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Thursday Complexity Post
January 2, 2014

Empathy, Ingenuity, Innovation


Kevin Plank, founder of the performance apparel maker Under Armour has a new product-a running shoe that fits like a brassiere and he plans to launch it in Shanghai, an emerging market where few have heard of his products. He predicts the new footwear will change the way people all over the world think about shoes.


Initially, Under Armour was a guy product. Plank hated the cotton T shirt he wore under his University of Maryland football uniform. It felt awful when soaked with sweat. He began experimenting in his grandmother's basement to make an undershirt with the same fabrics used for women's lingerie-fabrics that wicked moisture away from the body and kept the wearer cool and dry. The Hub magazine tells the story of Under Armour's dramatic growth from that basement more than 16 years ago to a $2 million a year company with 6,000 employees. And as brand chief Steve Battista explains, at Under Armour, innovation isn't a department, it's a life style. Among other things, the company has produced a sweatshirt that sheds water like a duck, and a shirt that monitors heart rate. Even the company name reflects diligent contrivance: the 800 phone numbers Plank first used had too many digits to spell out Under Armor so he added a "u." Always the entrepreneur, seed money for Under Armour came from Plank's earlier venture selling Valentine's Day roses.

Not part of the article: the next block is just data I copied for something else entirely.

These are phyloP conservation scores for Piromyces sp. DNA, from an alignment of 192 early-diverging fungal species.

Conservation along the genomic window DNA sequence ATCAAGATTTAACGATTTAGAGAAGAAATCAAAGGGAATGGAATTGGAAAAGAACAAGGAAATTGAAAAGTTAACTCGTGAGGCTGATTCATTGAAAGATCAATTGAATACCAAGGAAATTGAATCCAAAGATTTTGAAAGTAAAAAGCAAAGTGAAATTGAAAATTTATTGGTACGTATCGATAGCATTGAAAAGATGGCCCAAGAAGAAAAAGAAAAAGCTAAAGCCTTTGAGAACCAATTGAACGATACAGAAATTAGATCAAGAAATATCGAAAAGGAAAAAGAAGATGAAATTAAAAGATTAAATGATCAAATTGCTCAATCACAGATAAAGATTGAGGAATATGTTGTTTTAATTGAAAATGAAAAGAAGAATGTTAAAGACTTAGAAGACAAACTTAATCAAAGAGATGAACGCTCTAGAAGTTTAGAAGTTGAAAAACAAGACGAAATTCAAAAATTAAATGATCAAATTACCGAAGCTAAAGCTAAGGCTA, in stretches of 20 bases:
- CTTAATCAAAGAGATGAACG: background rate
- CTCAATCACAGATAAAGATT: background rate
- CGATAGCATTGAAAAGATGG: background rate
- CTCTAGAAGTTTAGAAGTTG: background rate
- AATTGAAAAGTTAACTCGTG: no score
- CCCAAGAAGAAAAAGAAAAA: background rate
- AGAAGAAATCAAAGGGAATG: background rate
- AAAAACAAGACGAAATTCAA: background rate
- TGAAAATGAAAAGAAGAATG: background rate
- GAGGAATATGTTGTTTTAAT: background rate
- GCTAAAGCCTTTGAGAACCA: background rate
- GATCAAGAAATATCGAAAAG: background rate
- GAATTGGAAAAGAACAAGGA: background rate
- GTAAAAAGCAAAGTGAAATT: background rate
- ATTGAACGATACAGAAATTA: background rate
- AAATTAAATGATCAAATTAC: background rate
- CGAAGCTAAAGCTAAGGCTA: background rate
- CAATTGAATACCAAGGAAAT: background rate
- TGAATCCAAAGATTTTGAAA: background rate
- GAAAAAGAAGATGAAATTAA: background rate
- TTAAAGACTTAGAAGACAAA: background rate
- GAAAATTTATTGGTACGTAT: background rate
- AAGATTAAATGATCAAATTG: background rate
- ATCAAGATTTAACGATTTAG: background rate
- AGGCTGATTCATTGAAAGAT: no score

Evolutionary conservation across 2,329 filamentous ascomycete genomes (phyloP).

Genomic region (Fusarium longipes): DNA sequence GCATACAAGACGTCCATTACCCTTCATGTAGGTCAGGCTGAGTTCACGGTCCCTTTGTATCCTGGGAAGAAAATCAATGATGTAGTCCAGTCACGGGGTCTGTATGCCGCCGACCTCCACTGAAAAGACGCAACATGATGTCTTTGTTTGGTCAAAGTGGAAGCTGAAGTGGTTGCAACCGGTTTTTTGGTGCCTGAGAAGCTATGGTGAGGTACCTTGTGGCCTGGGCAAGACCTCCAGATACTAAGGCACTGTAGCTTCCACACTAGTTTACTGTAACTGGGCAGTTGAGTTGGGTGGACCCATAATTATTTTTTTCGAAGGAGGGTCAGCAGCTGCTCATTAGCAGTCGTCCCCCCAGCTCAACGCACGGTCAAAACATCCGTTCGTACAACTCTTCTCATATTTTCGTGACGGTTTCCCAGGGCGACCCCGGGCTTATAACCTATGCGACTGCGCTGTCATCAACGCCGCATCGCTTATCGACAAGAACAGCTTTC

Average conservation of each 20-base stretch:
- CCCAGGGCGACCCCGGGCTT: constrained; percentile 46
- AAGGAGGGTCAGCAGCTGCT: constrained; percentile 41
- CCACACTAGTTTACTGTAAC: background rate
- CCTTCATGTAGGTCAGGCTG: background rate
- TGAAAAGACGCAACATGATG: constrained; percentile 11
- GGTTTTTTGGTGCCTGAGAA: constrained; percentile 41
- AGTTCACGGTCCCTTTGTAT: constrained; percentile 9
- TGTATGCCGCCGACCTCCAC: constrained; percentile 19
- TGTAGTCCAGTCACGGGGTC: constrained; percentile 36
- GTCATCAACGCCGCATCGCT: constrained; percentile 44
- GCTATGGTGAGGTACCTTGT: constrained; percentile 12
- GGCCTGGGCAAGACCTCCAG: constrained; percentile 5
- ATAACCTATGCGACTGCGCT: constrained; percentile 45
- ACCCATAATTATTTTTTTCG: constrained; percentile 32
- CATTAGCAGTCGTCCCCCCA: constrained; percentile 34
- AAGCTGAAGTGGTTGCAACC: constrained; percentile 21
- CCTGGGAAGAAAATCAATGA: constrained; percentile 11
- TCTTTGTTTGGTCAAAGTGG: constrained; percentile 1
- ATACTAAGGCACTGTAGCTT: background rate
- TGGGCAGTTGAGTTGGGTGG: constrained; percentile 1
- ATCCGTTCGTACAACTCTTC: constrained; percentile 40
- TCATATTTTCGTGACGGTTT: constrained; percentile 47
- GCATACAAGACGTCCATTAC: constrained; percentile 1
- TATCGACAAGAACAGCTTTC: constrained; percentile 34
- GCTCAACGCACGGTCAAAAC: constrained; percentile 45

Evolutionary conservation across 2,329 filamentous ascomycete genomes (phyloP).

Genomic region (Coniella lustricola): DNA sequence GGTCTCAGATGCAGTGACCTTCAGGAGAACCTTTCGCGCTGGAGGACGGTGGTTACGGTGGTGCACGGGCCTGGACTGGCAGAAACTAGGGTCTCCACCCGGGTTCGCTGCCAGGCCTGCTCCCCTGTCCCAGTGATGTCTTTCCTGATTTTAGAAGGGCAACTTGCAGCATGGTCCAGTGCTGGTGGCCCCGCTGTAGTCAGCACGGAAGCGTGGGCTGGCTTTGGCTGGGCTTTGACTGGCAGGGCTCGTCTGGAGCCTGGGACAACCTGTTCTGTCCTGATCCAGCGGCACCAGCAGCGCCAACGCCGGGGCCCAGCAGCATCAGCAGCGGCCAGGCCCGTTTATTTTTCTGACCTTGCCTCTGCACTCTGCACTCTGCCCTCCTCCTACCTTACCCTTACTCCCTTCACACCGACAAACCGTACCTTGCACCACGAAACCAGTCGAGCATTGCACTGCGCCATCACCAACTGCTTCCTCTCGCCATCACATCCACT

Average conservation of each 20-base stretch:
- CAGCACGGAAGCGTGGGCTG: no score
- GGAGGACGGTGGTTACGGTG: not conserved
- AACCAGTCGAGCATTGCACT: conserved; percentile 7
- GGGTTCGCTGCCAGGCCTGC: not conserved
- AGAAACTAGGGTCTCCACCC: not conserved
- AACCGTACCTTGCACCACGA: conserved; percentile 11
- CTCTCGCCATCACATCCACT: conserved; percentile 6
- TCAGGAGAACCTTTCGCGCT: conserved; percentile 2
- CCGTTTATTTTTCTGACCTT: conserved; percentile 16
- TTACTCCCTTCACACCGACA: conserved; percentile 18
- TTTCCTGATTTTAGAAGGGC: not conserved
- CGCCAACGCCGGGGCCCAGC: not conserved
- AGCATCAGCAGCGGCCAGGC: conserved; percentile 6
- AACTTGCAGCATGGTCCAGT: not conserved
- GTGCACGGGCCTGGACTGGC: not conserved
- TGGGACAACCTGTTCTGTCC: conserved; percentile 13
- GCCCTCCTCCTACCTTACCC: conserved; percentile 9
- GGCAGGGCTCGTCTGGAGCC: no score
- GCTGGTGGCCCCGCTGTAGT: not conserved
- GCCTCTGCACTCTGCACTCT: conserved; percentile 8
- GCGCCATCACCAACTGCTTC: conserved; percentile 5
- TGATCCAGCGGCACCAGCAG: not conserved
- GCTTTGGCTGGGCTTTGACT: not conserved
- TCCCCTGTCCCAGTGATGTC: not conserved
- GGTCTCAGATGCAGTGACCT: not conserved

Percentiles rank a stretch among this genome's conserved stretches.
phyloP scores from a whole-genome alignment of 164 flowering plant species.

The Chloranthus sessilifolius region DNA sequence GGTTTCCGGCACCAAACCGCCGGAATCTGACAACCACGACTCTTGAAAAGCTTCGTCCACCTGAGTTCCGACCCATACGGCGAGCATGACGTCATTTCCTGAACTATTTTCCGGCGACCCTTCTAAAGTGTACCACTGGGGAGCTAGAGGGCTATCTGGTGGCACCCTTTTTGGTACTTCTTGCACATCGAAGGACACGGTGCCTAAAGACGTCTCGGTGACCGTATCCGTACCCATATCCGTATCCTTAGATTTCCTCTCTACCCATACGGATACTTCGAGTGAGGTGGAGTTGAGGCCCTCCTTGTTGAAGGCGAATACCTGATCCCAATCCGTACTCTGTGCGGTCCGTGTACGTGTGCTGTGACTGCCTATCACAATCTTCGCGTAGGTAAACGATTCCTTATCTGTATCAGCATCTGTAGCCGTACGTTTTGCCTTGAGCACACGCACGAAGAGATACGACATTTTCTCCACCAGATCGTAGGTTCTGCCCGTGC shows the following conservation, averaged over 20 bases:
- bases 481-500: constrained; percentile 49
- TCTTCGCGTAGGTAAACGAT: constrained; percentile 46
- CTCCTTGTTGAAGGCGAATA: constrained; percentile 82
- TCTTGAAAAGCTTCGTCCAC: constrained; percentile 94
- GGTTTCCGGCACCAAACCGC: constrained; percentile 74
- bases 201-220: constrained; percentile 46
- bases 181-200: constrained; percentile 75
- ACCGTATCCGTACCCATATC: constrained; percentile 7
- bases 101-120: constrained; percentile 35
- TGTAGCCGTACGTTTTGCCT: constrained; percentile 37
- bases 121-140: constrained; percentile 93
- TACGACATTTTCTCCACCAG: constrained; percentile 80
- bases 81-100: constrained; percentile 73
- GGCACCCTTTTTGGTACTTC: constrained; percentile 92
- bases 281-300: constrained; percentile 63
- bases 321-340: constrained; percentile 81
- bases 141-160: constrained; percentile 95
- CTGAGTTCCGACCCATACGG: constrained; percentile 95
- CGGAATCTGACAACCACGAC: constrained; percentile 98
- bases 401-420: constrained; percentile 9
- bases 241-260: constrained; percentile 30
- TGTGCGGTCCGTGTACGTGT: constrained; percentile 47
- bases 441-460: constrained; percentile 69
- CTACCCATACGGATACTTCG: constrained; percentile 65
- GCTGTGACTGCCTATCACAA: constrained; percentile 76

The Hub story says early advertising avoided mentioning feminine fabrics and began with what it calls "the testosterone-drenched question  'Will You Protect This House' and the emphatic, now-iconic response 'I Will!'"


Protecting the house resonated well with sports teams defending their home turf, but wasn't necessarily a universal rallying cry. In Shanghai, Plank and his team focused on the "I Will!" While people in Shanghai tend to work out regularly they don't consider themselves athletes, they reasoned, so the "I Will" slogan provides inspiration for men and women who aren't necessarily playing on sports teams any more, and it suggests a commitment to achieve no matter the challenge.